Most police departments contacted for this study were not involved in the planning process for the respective RWT. Police offer important perspectives on avoiding serious security problems through proper trail design that emphasizes sight distance, access, encouraging proper use, and providing width for patrol cars.
Most police officers note no specific benefits of RWTs to the police. The officer assigned to the Lehigh River Gorge Trail, Pennsylvannia, noted reduced illegal dumping, and for the ATSF Trail, California, reduced trespassing. Although none complained specifically about increased costs, the police officer assigned to the Springwater Corridor, Oregon, explained that patrolling new areas is not free; proper enforcement should be a budget item in the operations and maintenance costs of a trail.
Each RWT project should develop a public safety plan similar to that developed by the Portland, Oregon, Police for the Eastbank Esplanade, part of which is an RWT. This includes:
Additional security recommendations include:
Trail regulations sign. Santa Clarita, CA
The purpose of trail regulations is to promote user safety and enhance the enjoyment of all users. Before the trail is opened, the trail manager should develop and post trail use regulations, maps, and informational materials at trailheads and key access points. Establishing that the trail facility is a regulated traffic environment is critical for compliance and often results in a facility requiring minimal enforcement. An agency may want to post penalties for violators. The trail management agency should review proposed trail regulations with the city attorney for consistency with existing ordinances and enforceability. In some locales, it may be necessary to pass additional ordinances to implement trail regulations. Items typically covered in trail regulations include:
Aeppel, T. (1995 October 16). Angry landowners turn public paths into unhappy trails. Wall Street Journal, eastern ed., p. A1+.
Aizenman, N. (1997 October). The case for more regulation. Washington Monthly, p. 16-21.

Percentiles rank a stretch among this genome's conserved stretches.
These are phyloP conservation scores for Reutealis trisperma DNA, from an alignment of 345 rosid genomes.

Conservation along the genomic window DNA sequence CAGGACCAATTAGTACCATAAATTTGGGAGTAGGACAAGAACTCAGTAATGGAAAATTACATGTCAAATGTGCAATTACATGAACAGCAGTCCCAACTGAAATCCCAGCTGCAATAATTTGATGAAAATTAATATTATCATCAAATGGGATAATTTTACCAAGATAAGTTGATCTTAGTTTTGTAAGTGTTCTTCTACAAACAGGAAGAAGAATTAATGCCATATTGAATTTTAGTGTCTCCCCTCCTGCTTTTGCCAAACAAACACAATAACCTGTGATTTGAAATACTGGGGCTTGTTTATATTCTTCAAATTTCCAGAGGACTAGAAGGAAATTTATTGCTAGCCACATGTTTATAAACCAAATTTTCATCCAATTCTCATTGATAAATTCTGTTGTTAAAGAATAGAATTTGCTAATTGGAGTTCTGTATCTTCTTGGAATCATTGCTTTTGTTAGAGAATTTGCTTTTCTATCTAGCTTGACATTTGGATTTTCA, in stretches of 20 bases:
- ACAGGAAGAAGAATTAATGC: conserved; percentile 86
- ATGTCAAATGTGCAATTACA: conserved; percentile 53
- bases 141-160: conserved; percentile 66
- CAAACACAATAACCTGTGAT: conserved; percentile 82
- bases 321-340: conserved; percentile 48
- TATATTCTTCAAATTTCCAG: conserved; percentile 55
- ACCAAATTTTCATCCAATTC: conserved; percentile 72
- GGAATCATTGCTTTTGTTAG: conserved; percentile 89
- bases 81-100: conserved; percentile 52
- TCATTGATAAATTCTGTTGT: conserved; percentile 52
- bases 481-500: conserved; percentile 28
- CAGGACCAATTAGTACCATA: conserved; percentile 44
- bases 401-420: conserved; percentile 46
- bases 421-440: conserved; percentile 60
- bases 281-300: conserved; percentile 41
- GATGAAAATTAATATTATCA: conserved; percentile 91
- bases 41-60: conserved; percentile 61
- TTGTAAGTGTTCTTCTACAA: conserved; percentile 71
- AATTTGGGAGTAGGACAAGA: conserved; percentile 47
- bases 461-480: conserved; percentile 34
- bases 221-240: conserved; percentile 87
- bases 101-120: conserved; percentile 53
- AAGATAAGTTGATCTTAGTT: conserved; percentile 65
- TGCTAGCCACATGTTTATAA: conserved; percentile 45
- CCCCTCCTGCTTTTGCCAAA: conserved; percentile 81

Alaska Railroad Corporation and the Municipality of Anchorage. (1987 August 24). Permit for Coastal Bike Trail, Amended and Restated. Anchorage, AK.
Alta Transportation Consulting. (2001). Union Pacific Railroad Trail Feasibility Study. Prepared for the City of Cupertino, CA. San Rafael, CA.
Alta Transportation Consulting. (2000). Mojave River Greenway, Working Papers 1 and 2. Prepared for the City of Victorville, CA. San Rafael, CA.
American Association of State Highway and Transportation Officials. (1999). Guide for the Development of Bicycle Facilities. Washington, DC.
American Association of State Highway and Transportation Officials. (1998). Rails-with-Trails Survey. Washington, DC.
American National Standards Institute. (1991). American National Standard Practice for Roadway Lighting, IESNA RP-8-00. New York: Illuminating Engineering Society of North America.
Belluck, P. (1999 March 18). Crash inquiry focuses on tire tracks. New York Times, p. A16.
Belluck, P. (1999 March 17). 13 killed as Amtrak train collides with truck in Illinois. New York Times, p. A1+.
Beneficial Designs. (1999 July). Designing Sidewalks and Trails for Access: Review of Existing Guidelines and Practices, Part I. Report #FHWA-HEP-99-006. Washington, DC: Federal Highway Administration.
Benson, M. (1998). Defending the defensible: A railroad grade crossing accident. (In) Issues in Railway Law: Limiting Carrier Liability and Litigating the Railroad Crossing Case. Chicago: American Bar Association.
Black, M. (1999). At-grade crossings: Innovation, Safety,
Sophisticated New Technology. RT+s Railway Track and Structure:
Industry News. Internet reference.
Booth, H.J. (1892). A Treatise on the Law of Street Railways. Philadelphia: T. and J.W. Johnson and Co.
Canadian Pacific Railway. (2002). Recreation Path Guidelines Canada. Toronto.
Canadian Pacific Railway Police Service. (2000). Crime and Trespass Prevention Design Guidelines. Toronto.
Canadian Pacific Railway Police Service. (2000). Trespass Prevention Strategy. Toronto.
Centers for Disease Control. (1999). Injuries among railroad trespassers in Georgia, 1990–1996. Mortality and Morbidity Weekly Report, 48(25):537-541.
Chisholm, G. (1999 July). Light rail service: vehicular and pedestrian safety. Research Results Digest, p. A13.
City of Ann Arbor. (1989 May 15). Resolution No. 225-426: Resolution to Approve Agreement with Conrail for Construction of the Gallup Park Bikeway. Ann Arbor, MI.
City of Portland and Union Pacific Railroad Company. (2000 January 19). Ordinance 174094: Lease and Operating Agreement. (Agreement allowing the city to construct and maintain a walkway on the steel bridge, owned by the railroad. Portland, OR.)
City of Seattle Engineering Department. (1987). Evaluation of the Burke-Gilman Trail's Effect on Property Values and Crime. Seattle: Office for Planning.
City of Solana Beach and North San Diego County Transit Development Board. (1998). Draft Agreement for the Use of Portions of Railroad Right-of-Way. Solana Beach, CA.
Clarke, D., A. Chatterjee, S. Rutner, and H. Sink. (1996). Intermodal freight transportation and highway safety. Transportation, p. 97-110.
Conservation Fund (The), and Colorado State Parks State Trails Program. (1995). The Effect of Greenways on Property Values and Public Safety. Denver.
Dallas Area Rapid Transit and the City of Southlake, the City of Colleyville, and the City of North Richland Hills. (1998 September 30). Municipal Corridor Use License. Dallas.